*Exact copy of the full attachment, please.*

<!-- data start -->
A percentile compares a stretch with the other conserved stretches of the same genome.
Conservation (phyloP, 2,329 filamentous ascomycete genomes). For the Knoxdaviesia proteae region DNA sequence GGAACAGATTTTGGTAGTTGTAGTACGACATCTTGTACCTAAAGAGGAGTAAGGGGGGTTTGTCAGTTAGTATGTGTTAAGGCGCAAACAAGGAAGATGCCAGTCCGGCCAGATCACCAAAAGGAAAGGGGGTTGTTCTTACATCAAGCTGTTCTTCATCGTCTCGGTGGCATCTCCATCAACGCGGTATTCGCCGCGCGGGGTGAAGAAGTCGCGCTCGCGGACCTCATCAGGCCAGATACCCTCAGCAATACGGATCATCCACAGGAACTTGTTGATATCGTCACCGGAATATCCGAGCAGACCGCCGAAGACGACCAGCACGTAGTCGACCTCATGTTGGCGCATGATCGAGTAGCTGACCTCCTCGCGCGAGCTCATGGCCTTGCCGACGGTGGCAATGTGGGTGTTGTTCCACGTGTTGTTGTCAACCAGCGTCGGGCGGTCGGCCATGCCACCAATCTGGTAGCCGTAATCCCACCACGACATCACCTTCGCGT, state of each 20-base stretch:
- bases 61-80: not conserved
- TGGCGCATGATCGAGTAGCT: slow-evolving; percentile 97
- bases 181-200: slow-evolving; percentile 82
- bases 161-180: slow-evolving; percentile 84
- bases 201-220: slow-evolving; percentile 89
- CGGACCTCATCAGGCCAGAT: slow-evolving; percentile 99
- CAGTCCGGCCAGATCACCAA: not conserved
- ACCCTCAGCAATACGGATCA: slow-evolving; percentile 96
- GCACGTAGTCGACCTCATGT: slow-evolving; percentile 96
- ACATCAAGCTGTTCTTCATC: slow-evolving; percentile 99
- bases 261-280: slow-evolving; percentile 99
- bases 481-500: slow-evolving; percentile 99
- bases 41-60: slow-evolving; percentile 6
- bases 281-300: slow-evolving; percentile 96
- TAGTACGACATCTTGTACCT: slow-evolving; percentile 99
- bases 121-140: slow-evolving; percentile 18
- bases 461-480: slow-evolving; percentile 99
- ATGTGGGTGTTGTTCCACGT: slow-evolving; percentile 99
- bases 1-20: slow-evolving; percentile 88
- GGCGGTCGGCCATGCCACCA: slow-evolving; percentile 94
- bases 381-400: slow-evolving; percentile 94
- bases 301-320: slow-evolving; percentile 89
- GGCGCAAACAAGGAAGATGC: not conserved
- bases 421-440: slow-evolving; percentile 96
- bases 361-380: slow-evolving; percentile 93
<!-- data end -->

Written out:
A percentile compares a stretch with the other conserved stretches of the same genome.
Conservation (phyloP, 2,329 filamentous ascomycete genomes). For the Knoxdaviesia proteae region DNA sequence GGAACAGATTTTGGTAGTTGTAGTACGACATCTTGTACCTAAAGAGGAGTAAGGGGGGTTTGTCAGTTAGTATGTGTTAAGGCGCAAACAAGGAAGATGCCAGTCCGGCCAGATCACCAAAAGGAAAGGGGGTTGTTCTTACATCAAGCTGTTCTTCATCGTCTCGGTGGCATCTCCATCAACGCGGTATTCGCCGCGCGGGGTGAAGAAGTCGCGCTCGCGGACCTCATCAGGCCAGATACCCTCAGCAATACGGATCATCCACAGGAACTTGTTGATATCGTCACCGGAATATCCGAGCAGACCGCCGAAGACGACCAGCACGTAGTCGACCTCATGTTGGCGCATGATCGAGTAGCTGACCTCCTCGCGCGAGCTCATGGCCTTGCCGACGGTGGCAATGTGGGTGTTGTTCCACGTGTTGTTGTCAACCAGCGTCGGGCGGTCGGCCATGCCACCAATCTGGTAGCCGTAATCCCACCACGACATCACCTTCGCGT, state of each 20-base stretch:
- bases 61-80: not conserved
- TGGCGCATGATCGAGTAGCT: slow-evolving; percentile 97
- bases 181-200: slow-evolving; percentile 82
- bases 161-180: slow-evolving; percentile 84
- bases 201-220: slow-evolving; percentile 89
- CGGACCTCATCAGGCCAGAT: slow-evolving; percentile 99
- CAGTCCGGCCAGATCACCAA: not conserved
- ACCCTCAGCAATACGGATCA: slow-evolving; percentile 96
- GCACGTAGTCGACCTCATGT: slow-evolving; percentile 96
- ACATCAAGCTGTTCTTCATC: slow-evolving; percentile 99
- bases 261-280: slow-evolving; percentile 99
- bases 481-500: slow-evolving; percentile 99
- bases 41-60: slow-evolving; percentile 6
- bases 281-300: slow-evolving; percentile 96
- TAGTACGACATCTTGTACCT: slow-evolving; percentile 99
- bases 121-140: slow-evolving; percentile 18
- bases 461-480: slow-evolving; percentile 99
- ATGTGGGTGTTGTTCCACGT: slow-evolving; percentile 99
- bases 1-20: slow-evolving; percentile 88
- GGCGGTCGGCCATGCCACCA: slow-evolving; percentile 94
- bases 381-400: slow-evolving; percentile 94
- bases 301-320: slow-evolving; percentile 89
- GGCGCAAACAAGGAAGATGC: not conserved
- bases 421-440: slow-evolving; percentile 96
- bases 361-380: slow-evolving; percentile 93